Although the IPv6 (Internet protocol Version 6) has been standardised since 1998 (http://tools.ietf.org/html/rfc2460), it is still being implemented.

 

Website name – people find it easier to remember and use proper words or acronyms rather than strings of 12-15 numerals. As a result, the web developed a system of conversion of the IP number address to a registered associated name. What you see in the address bar, known as the URL (universal resource locator), is this name. Ipv4 was the original standard, and consisted of 32 bits. Due to the rapid growth of the Internet, there is a 128-bit version, called Ipv6 which is replacing the old system.

Why was this necessary? Simple maths:

32 bits reduces to 4 bytes of 8 bits. Each byte could hold a character of the 256-character ACSII code. If all ASCII characters are used to make up the address, which they aren't, there would be 28, or 256, permutations of 8 binary bits, 0 or 1. This would provide a maxiumum of 2564 (4,294,967,296) possible unique addresses. In effect the number of usable addresses is far lower because, for administrative reasons, the addresses are divided into smaller blocks allocated to RIRs (regional internet registries) - a bit like national telephone prefixes. The IPv6 system has 128 bits available, expanding the theoretical addresses available to 16 bytes, or 25616 (3.4 x 1038) permutations. Of course, the Internet Assigned Numbers Authority (IANA), the body charged with managing the internet address allocation system, does not anticipate this level of demand (something of the order of a billion, billion, billion domains per person alive, which even the most pessimistic among us might consider overkill), and is using the extra capacity for rationalising the local registry prefix system for better access.

 

For further reference we recommend the following sites:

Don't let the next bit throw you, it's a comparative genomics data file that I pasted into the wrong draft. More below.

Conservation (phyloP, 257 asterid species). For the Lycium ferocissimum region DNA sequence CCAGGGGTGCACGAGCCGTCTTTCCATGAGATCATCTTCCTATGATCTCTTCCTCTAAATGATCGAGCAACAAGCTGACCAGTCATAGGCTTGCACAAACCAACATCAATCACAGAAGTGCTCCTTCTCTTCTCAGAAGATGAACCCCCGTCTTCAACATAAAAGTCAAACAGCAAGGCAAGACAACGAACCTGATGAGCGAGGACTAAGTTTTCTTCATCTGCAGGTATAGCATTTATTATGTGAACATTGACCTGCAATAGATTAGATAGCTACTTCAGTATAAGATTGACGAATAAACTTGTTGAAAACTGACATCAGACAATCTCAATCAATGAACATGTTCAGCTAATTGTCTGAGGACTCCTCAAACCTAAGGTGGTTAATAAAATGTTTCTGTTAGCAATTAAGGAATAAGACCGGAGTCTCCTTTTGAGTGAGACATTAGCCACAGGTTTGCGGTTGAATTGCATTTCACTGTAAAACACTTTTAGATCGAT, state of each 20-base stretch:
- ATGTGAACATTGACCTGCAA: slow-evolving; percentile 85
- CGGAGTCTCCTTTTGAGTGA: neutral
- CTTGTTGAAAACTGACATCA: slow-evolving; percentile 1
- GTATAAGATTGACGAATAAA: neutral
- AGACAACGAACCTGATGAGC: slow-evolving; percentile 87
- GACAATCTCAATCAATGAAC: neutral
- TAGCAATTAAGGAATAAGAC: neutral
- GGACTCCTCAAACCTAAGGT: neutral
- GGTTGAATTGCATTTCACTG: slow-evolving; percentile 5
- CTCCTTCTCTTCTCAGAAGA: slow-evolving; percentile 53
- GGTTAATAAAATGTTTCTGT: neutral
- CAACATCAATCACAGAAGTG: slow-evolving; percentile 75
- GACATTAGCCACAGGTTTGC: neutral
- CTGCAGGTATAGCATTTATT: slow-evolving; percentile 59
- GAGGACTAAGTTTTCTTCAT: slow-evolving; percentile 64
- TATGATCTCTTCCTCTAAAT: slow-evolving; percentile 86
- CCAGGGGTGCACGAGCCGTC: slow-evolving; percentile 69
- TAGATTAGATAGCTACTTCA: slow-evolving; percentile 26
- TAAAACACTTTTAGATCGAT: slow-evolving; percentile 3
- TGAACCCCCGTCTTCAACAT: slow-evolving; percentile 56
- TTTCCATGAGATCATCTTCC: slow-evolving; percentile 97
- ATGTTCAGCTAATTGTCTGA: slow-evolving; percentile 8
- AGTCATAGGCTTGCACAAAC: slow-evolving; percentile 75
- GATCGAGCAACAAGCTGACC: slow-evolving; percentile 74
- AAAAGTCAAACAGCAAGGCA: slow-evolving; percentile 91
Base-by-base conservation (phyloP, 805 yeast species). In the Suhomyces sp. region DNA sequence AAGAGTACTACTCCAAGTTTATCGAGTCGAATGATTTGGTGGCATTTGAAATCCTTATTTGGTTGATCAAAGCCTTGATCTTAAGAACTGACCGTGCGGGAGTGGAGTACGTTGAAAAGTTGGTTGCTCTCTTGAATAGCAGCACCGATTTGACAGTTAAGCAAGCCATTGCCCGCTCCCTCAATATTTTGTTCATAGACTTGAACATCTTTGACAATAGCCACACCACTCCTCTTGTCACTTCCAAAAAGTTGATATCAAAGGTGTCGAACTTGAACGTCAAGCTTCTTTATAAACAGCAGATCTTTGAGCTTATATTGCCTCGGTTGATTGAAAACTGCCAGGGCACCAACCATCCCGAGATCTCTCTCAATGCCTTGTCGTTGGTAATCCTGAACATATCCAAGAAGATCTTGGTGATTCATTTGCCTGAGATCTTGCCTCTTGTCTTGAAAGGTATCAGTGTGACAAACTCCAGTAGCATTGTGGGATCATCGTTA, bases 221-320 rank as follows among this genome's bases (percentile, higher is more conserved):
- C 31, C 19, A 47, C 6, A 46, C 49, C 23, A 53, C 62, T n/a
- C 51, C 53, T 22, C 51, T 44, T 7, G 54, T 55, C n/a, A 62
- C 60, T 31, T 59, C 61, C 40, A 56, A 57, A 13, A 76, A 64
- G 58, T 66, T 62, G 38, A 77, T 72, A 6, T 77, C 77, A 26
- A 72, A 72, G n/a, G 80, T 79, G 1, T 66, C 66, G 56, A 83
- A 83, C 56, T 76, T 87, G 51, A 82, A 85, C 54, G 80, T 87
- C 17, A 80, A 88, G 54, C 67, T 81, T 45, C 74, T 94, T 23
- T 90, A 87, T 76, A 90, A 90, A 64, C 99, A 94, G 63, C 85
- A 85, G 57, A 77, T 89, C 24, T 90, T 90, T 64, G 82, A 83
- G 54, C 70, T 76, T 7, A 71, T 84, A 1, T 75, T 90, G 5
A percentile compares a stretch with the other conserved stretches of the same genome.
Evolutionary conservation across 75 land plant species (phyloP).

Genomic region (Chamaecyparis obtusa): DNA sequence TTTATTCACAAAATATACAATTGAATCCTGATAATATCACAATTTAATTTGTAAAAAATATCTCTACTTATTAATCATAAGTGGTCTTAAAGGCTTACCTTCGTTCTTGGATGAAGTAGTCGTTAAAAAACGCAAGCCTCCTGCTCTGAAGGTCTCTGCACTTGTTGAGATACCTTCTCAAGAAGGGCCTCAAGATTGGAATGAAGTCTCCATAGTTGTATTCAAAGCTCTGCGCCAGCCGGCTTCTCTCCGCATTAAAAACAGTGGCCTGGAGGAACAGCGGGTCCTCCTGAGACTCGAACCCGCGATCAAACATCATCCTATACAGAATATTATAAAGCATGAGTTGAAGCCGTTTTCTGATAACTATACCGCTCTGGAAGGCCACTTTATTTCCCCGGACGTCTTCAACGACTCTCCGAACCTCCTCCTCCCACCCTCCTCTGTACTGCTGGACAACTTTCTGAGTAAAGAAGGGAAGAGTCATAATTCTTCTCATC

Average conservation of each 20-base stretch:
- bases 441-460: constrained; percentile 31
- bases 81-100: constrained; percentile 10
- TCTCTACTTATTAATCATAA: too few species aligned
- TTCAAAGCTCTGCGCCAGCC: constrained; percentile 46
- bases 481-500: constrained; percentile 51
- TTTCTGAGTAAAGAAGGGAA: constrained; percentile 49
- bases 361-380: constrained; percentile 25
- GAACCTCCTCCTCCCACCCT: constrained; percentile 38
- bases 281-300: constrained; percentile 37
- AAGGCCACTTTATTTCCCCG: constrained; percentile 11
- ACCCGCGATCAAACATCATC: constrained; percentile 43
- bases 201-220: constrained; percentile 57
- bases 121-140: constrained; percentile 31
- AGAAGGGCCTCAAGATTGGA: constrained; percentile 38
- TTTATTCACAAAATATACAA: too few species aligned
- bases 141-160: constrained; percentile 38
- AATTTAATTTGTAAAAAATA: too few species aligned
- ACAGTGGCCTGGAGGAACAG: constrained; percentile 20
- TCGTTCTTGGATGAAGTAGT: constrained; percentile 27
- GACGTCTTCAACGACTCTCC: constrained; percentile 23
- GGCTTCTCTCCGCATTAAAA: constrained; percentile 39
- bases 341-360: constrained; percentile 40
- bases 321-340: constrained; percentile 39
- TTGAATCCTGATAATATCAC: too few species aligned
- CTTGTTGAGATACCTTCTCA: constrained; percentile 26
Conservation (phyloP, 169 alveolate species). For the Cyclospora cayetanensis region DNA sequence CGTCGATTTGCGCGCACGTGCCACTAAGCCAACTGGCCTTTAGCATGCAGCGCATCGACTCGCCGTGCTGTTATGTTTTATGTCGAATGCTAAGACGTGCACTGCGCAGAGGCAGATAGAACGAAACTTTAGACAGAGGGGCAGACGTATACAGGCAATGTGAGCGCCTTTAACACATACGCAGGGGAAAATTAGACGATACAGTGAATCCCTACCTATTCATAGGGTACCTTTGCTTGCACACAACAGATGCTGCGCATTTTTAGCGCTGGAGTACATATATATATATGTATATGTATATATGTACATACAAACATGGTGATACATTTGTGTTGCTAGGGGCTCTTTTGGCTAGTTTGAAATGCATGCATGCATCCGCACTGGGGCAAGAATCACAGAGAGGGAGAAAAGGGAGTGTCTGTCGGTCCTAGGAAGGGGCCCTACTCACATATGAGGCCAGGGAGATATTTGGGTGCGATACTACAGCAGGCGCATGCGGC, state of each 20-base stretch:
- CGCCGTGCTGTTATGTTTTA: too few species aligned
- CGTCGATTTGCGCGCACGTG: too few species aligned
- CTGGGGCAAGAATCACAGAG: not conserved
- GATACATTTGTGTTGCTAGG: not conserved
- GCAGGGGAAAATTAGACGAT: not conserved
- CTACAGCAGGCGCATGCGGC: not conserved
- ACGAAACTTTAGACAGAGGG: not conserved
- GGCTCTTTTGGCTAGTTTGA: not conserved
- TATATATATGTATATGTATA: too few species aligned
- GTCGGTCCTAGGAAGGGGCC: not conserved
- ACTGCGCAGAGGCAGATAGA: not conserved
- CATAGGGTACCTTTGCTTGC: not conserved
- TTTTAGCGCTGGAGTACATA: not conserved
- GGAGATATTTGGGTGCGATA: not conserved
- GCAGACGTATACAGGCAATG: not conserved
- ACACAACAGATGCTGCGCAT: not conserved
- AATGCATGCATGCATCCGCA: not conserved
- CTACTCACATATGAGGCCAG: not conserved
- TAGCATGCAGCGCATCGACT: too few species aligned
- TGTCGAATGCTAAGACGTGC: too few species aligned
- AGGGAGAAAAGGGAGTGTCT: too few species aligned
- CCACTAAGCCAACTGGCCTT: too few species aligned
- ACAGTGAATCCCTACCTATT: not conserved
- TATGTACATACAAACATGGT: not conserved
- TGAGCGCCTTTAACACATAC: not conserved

http://www.internetsociety.org/

The Internet Society, ISOC, was founded at the birth of the World Wide Web. It is a non-profit organization which aims to promote standards, education and policies to ensure the open development, evolution and use of the Internet for the benefit of all people throughout the world. It looks a bit like the UNO, with offices in Washington DC (USA) and Geneva (Switzerland), and has 'chapters' scattered around the globe. Check your local one out and let us know what they are up to.

 

http://www.ietf.org/

The Internet Engineering Task Force

Their declared aim is to make the Internet work better. To this end, they produce policy guidance documents to aid people interested in the design, use and management of the Internet. This was also formed in the same year as the ISOC, in 1992.

 

Their website is a bit formal and bland, but makes good reading.

 

http://www.w3.org/

Founded in 1994 by Tim Berners-Lee, The World Wide Web Consortium (W3C) is an international community that develops open standards to ensure the long-term growth of the Web.

It runs a school and reference site for those learning to make websites and programme.

http://www.w3schools.com/

Posted by Sean on Tuesday, 5th March 2013 18:18

Great article!

A very good explanation of the basics of today's Internet - the World Wide Web.